In June 2019, The Hollywood Reporter revealed details of a probe made by Warner Brothers that included interviews with eight Fuller House staffers who commented that Franklin would talk about orgies he had over the weekend and claims that Franklin had his assistant request that all the writers come to his mansion and were reminded multiple times to bring their bikinis. Franklin complained about having to hire directors who were women or people of color, expressing preference for male writers, apologizing to his staff for not dating Jewish women, and describing female directors as "all the same" and making sexualized comments.[19] On one occasion, Franklin was alleged to have said "She is probably going to be pregnant next season. I wish I could make all the women on my staff get hysterectomies." In another comment about an underage girl, he is alleged to have said, "She's one nose job away from a good f**k."[19]

Jeff Franklin sued the showrunners, blaming the co-executive producer Bryan Behar for orchestrating a conspiracy aiming to get him kicked out of the show, using the Me Too movement to discredit Franklin and replace him. Franklin denied all the allegations of sexual misconduct.[20][21]

Personal life

In 1994, Franklin bought 10050 Cielo Drive, the site of the Tate murders in 1969. The French country-style home was eventually demolished and replaced by a mansion designed by architect Richard Landry.[22] In 2014, he listed for sale another house designed by Landry in the Hollywood Hills for US$30 million.[23]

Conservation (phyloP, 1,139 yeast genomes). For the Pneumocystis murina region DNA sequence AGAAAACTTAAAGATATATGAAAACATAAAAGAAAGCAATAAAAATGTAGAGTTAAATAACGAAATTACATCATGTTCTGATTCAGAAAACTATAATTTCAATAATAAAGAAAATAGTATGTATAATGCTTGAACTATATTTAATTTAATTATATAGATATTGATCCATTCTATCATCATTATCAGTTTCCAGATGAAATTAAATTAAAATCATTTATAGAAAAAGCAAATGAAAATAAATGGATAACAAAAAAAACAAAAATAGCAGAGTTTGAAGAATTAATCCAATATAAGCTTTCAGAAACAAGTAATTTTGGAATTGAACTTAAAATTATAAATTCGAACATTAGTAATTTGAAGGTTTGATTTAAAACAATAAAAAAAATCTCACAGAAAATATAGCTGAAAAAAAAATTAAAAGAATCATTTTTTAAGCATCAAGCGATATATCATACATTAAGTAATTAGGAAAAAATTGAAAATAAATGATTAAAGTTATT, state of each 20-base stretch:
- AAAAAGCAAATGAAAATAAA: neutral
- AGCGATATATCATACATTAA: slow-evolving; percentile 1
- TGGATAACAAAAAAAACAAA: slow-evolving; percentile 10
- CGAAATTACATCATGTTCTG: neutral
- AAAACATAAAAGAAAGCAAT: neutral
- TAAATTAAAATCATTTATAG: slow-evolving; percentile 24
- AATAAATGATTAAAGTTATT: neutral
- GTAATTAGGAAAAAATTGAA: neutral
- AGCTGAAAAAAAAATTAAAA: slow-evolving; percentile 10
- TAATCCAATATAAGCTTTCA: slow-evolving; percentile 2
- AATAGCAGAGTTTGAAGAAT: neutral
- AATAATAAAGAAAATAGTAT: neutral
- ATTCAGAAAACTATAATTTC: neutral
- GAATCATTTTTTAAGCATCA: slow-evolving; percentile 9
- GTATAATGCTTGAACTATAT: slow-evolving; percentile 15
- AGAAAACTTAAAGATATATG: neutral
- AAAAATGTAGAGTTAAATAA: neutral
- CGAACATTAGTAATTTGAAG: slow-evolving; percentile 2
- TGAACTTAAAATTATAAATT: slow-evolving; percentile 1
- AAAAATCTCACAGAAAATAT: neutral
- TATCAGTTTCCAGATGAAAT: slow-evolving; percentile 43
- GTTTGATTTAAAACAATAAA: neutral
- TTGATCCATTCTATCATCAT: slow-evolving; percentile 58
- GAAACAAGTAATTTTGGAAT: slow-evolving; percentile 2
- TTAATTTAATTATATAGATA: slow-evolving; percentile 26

Filmography

Film

Television

References

  1. ^ "The Birth of Jeffrey Steven Franklin". California Birth Index.
  2. ^ l McRady, Rache (January 25, 2015). "Full House Cast Reunites For Creator Jeff Franklin's Birthday: See Bob Saget, Lori Loughlin, John Stamos, More, Plus the Cast Sings the Theme Song!". Us Weekly. Retrieved December 1, 2016.
  3. ^ a b Itzkoff, Dave (February 17, 2016). "Leaving 'Full House' Was His Biggest Regret. So He Rebuilt It". The New York Times. Retrieved December 1, 2016. Mr. Franklin, a 61-year-old writer and producer who lives in Los Angeles...
  4. ^ l McRady, Rache (January 25, 2015). "Full House Cast Reunites For Creator Jeff Franklin's Birthday: See Bob Saget, Lori Loughlin, John Stamos, More, Plus the Cast Sings the Theme Song!". Us Weekly. Retrieved December 1, 2016.
  5. ^ Ramisetti, Kirthana (August 26, 2014). "'Full House' could be revived for new series featuring original cast members". New York Daily News.
  6. ^ a b Robinson, George (December 4, 1992). ""They're just the two most special kids," says Jeff Franklin". The Southeast Missourian. Retrieved September 9, 2015.